Bank of America is to pay $16.65 billion (12.53 billion euros) as a settlement of charges that it misled investors into buying dodgy mortgage-backed securities.
It is the largest fine ever levied by US authorities on a single company and $7 billion (5.27 billion euros) will go to help home buyers who are having trouble paying their mortgages and towards demolishing derelict properties in communities blighted by the sub-prime mortgage mess.
Investors, including state pension funds, will also be compensated.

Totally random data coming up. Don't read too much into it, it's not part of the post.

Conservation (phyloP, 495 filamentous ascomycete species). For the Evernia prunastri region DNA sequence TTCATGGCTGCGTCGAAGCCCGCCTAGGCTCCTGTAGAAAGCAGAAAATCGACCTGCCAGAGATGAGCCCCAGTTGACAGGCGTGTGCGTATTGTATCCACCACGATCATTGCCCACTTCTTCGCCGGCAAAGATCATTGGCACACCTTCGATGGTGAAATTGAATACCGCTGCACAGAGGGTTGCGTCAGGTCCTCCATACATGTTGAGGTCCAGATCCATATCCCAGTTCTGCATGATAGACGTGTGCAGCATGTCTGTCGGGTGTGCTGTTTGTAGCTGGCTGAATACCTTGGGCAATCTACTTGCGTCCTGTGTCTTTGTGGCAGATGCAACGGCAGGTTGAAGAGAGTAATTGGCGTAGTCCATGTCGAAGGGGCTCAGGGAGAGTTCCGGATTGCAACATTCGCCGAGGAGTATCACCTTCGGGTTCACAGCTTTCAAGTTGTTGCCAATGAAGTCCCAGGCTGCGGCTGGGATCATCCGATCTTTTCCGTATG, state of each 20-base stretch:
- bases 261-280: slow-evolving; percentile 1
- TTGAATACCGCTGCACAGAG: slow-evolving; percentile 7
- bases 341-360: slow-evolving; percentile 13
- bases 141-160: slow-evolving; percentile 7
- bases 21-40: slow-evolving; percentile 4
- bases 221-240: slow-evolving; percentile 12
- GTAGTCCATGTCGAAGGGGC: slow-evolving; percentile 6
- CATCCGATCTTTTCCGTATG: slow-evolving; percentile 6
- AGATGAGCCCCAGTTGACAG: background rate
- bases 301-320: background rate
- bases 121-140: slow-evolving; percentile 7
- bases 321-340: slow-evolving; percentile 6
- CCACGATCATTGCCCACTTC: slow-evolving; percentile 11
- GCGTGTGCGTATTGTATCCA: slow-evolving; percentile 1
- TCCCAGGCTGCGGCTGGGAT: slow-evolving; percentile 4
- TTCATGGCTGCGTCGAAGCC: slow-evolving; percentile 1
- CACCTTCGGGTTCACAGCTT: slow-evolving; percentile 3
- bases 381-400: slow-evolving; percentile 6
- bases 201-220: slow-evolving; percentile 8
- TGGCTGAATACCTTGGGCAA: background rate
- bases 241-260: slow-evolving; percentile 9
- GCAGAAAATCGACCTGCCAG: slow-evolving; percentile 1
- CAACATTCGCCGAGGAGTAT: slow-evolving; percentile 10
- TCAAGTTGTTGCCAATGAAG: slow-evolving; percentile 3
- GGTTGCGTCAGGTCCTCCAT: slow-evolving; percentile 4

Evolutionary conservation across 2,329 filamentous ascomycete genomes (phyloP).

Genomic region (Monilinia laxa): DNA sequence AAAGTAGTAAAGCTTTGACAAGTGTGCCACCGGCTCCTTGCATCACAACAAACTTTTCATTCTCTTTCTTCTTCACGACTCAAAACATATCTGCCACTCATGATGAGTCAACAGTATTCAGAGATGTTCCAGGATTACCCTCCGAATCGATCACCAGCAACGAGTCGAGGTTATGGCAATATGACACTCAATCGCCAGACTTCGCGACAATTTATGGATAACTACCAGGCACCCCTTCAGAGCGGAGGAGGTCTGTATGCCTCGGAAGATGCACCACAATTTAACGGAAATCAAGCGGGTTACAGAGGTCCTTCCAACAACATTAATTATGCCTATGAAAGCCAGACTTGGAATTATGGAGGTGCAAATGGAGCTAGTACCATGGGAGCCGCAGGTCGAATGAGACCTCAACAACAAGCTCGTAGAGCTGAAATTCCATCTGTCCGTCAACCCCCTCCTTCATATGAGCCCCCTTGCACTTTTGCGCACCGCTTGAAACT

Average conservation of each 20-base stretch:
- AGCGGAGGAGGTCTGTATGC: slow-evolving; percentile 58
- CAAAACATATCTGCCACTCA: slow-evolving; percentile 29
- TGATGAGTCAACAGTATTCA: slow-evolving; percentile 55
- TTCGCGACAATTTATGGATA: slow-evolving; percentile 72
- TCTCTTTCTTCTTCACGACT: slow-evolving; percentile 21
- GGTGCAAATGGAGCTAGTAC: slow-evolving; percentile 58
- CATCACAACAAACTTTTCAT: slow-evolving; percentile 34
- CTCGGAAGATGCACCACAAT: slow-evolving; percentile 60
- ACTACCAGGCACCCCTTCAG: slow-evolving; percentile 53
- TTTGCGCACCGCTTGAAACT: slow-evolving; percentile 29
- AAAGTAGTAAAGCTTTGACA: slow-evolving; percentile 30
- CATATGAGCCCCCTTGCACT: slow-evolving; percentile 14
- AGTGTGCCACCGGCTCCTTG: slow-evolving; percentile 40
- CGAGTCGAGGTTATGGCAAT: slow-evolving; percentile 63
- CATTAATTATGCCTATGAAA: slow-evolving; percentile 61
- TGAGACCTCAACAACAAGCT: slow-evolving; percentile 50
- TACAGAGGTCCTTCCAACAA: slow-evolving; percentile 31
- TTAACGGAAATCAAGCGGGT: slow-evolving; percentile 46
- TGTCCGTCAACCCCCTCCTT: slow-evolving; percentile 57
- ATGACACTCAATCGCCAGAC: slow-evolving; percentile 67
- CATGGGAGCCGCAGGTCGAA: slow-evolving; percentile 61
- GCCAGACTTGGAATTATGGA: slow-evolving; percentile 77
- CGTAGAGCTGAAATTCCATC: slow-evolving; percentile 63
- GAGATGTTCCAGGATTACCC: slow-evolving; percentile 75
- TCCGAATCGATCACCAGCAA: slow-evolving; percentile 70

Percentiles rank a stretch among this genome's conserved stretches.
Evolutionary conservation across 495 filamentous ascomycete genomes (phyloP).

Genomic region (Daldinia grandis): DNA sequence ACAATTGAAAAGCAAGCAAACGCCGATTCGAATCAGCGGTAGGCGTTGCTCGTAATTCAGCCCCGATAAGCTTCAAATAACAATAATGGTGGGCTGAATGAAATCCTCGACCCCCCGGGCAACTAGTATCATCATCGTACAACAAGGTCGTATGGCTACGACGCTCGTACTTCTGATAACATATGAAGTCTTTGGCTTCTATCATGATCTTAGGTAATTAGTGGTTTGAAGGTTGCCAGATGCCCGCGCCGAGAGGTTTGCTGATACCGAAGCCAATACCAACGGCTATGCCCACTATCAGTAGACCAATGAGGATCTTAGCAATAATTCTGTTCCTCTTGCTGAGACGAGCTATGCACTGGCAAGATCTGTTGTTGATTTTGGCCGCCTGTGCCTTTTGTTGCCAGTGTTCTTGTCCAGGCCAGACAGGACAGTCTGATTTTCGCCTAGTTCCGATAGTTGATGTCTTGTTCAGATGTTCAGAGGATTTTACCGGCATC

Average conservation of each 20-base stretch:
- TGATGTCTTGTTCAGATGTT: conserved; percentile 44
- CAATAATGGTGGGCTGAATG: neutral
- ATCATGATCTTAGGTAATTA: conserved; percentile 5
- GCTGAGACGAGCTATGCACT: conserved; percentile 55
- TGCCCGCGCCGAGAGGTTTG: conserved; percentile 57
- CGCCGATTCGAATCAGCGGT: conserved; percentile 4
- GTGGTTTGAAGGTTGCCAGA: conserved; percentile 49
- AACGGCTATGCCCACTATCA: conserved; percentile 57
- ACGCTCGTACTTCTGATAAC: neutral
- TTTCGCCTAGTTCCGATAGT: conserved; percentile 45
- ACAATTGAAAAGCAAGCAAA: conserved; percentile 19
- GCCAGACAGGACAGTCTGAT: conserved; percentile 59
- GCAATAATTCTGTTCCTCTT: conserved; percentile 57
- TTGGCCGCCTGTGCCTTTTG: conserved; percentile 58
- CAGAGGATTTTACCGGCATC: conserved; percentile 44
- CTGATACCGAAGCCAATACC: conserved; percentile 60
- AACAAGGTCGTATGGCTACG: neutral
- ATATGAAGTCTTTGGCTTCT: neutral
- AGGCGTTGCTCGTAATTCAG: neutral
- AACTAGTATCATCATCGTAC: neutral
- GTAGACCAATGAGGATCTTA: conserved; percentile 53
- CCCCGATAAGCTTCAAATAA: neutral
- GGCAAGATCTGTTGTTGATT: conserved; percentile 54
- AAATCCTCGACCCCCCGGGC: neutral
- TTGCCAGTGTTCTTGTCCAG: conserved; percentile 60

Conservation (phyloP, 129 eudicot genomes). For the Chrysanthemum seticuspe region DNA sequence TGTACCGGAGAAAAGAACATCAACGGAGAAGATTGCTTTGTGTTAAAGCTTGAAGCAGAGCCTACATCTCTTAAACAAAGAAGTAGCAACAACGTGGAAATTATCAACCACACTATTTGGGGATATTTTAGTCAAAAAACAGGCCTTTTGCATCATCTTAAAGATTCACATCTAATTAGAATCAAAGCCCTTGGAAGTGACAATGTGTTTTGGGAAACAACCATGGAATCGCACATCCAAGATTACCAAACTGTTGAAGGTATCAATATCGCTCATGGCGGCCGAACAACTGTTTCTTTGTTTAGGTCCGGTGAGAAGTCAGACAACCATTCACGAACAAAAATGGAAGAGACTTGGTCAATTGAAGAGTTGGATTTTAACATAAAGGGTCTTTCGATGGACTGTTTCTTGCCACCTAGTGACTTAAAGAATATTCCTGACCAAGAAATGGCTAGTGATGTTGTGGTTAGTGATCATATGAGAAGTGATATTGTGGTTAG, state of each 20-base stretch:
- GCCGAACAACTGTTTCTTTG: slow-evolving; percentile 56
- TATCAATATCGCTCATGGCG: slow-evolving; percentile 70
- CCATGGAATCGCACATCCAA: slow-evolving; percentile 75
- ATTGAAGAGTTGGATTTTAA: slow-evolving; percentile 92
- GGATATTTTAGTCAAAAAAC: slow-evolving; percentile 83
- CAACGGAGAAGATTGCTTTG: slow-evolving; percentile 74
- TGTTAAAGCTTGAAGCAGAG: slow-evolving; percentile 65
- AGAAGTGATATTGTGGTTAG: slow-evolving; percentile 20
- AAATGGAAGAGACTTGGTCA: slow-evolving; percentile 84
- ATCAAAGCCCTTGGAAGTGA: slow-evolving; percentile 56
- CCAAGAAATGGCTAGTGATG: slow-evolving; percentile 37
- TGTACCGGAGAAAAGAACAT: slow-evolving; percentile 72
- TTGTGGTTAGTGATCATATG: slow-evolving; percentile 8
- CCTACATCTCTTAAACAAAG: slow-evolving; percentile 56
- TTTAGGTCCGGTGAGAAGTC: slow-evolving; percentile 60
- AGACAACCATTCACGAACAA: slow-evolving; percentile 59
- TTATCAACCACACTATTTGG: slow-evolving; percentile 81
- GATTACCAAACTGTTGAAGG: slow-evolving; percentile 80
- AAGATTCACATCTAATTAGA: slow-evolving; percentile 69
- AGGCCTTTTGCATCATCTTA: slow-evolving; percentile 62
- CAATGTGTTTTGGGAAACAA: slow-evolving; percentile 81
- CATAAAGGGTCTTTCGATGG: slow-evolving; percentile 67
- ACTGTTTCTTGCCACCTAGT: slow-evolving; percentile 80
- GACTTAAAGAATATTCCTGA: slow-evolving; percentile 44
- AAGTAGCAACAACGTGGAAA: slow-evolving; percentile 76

Prosecutor Tony West said: “This is one of the largest consumer relief packages we have ever assembled with a single financial institution and its impact could benefit hundreds of thousands of Americans who are still struggling to pull themselves out from under the weight of the financial crisis.”
Bank of America admitted concealing key facts about billions of dollars of risky mortgage-backed securities it sold in the run up to the financial crisis.
This settlement does not cover potential criminal charges against the bank, however no high-level bank executives have been prosecuted or jailed over the sub-prime mortgage scandal.
While Bank of America’s settlement is expected to be the largest, charges could still be brought against Credit Suisse, Britain’s Royal Bank of Scotland and others, people familiar with the probes have told Reuters.